ROGAINE PR BLITZ PLANNED USING SATISFIED CUSTOMERS: POTENTIAL USERS WANT TO HEAR FROM PATIENTS WHO HAVE TRIED TREATMENT

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Pharmacia & Upjohn is recruiting a small battalion of people to talk to the press and appear in ads supporting Rogaine, the hair regrowth drug that has suffered from efficacy problems.

Pharmacia sent 120 letters to members of its database, composed of users who returned cards included in Rogaine packaging. The company will fly 100 users to New York in early June and will then select media-friendly customers for local press interviews and to appear in "regular guy" testimonials for new advertising.

CLAIMS WERE DOWNGRADED

When Rogaine received Food & Drug Administration approval to cross over-the-counter in February 1996, the regulatory agency reduced the claims Pharmacia could make, from a 48% "moderate or better" hair growth from when it was prescription down to 26% OTC.

"Men were asking us, 'Does this really work?' and they didn't want to hear from our staff or scientists," said Richard Spangler, director of marketing for Rogaine. "We're not going to be restricting what people have to say, we want broad stories. The key word, of course, is that they're satisfied."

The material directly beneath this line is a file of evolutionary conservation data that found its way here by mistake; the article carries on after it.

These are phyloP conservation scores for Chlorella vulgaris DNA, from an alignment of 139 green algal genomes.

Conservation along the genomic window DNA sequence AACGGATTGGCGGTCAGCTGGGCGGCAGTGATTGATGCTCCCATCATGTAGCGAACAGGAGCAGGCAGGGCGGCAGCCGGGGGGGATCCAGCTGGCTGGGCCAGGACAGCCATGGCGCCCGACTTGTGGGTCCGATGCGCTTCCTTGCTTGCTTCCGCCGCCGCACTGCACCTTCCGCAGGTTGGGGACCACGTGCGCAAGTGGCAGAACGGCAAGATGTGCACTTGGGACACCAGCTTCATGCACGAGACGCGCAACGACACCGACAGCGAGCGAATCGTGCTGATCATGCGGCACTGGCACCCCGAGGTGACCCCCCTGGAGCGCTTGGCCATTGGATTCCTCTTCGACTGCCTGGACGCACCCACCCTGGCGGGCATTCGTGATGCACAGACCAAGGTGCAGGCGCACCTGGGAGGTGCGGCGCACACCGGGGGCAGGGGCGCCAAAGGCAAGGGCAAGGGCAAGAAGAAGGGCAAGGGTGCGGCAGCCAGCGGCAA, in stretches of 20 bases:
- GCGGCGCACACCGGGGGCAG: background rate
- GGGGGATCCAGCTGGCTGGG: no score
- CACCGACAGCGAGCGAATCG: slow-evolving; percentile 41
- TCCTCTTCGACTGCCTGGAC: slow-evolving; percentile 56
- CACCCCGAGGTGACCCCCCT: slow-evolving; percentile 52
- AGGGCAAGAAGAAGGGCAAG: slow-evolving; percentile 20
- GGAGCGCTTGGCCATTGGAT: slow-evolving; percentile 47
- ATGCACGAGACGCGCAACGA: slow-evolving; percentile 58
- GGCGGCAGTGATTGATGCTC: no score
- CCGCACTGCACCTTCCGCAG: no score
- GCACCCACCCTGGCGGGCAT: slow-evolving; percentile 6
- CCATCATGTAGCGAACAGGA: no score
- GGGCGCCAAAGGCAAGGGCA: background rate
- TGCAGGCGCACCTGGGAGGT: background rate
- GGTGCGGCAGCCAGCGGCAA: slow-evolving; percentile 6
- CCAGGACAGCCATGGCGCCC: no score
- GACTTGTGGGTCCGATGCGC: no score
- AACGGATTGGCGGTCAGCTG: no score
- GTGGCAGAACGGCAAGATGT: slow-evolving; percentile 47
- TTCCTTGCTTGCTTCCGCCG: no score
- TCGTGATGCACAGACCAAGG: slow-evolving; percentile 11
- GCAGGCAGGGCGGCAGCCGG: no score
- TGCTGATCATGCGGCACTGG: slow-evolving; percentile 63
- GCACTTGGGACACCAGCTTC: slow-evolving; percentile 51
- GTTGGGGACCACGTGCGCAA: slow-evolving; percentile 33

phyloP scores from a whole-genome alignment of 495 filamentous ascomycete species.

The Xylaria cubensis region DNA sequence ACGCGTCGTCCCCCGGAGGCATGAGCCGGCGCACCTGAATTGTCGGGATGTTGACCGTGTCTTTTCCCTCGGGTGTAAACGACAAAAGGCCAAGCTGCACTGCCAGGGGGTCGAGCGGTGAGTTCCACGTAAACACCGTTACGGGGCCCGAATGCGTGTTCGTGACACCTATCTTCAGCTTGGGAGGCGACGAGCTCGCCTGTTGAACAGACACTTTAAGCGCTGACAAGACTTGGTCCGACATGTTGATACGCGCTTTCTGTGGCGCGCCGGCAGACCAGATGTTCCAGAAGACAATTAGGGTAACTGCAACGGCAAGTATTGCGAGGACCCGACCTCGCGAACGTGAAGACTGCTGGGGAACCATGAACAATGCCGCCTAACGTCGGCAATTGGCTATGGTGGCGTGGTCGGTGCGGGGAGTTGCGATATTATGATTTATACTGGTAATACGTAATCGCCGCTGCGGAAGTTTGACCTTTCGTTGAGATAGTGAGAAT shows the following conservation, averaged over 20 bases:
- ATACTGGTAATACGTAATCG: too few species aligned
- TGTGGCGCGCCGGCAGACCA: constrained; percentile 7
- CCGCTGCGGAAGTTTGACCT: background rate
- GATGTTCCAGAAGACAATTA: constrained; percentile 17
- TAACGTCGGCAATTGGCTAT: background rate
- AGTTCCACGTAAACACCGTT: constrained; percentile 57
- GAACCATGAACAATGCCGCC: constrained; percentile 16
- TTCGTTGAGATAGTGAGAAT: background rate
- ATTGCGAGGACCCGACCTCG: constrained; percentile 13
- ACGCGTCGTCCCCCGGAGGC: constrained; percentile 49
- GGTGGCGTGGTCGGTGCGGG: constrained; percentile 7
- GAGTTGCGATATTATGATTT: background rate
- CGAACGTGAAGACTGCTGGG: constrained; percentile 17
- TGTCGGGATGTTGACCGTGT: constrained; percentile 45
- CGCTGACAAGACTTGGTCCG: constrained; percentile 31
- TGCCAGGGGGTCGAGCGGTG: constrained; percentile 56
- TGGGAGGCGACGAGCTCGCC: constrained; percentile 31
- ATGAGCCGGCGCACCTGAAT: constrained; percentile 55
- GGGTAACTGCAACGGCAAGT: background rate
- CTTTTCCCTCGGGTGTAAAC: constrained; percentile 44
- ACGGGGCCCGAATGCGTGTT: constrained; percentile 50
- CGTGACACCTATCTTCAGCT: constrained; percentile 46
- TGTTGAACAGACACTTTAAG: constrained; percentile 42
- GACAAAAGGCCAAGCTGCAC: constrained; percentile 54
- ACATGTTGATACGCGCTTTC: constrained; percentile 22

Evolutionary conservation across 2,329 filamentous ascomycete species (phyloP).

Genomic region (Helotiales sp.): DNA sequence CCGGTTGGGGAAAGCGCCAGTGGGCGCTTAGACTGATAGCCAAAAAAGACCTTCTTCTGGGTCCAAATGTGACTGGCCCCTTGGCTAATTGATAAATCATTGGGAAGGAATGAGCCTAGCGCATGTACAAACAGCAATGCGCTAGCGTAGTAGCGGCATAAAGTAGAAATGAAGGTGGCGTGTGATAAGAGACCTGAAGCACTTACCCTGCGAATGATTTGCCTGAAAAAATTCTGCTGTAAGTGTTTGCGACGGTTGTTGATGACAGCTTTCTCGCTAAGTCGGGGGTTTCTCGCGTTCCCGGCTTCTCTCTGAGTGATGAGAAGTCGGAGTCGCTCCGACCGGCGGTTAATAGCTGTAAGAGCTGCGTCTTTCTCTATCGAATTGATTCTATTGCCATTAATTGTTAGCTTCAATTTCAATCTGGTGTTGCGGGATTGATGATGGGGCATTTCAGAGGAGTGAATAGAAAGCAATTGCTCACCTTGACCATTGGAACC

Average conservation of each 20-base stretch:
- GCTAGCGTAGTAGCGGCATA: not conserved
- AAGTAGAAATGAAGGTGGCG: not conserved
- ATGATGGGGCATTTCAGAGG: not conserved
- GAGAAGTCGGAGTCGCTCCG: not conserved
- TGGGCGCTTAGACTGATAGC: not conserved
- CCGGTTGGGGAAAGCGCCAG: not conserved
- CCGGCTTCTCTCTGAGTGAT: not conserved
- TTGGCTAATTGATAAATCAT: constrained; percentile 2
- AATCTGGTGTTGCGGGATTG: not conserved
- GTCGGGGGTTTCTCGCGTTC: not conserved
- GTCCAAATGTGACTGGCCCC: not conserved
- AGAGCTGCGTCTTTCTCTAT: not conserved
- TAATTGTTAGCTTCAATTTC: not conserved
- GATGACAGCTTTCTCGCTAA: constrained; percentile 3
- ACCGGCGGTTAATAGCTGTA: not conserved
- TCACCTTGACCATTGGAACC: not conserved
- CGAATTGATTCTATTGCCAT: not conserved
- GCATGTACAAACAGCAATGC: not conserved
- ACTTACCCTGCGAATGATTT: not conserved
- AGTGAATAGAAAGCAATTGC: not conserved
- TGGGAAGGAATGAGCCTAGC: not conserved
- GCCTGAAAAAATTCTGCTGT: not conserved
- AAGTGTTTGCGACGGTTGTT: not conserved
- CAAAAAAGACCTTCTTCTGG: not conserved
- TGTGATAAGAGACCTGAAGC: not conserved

Pharmacia continues to funnel heavy ad support into Rogaine- $56.8 million in measured media last year.

The new effort is a follow-up to advertising using Mark Dressel, an assistant account exec at Elkman Advertising, Bala-Cynwyd, Pa., that began running a few months ago.

Grey Advertising, New York, is the Rogaine agency.

U.S. sales totaled $118.4 million for the year ended March 2, while generics-approved by FDA along with Rogaine going OTC-hit $29 million, according to Information Resources Inc.

PR IS UNDERUSED

"In general, PR for OTC products is underused, and we're going to see more and more brands do it in the future-if you have a message that's newsworthy," said Tom Chetrick, senior consultant for NCI Consulting. "Media costs keep going up above the rate of inflation."

Last week, Pharmacia also announced an agreement with Time Inc. for a custom publishing, direct-mail effort involving 28-page quarterlies called Men's Living

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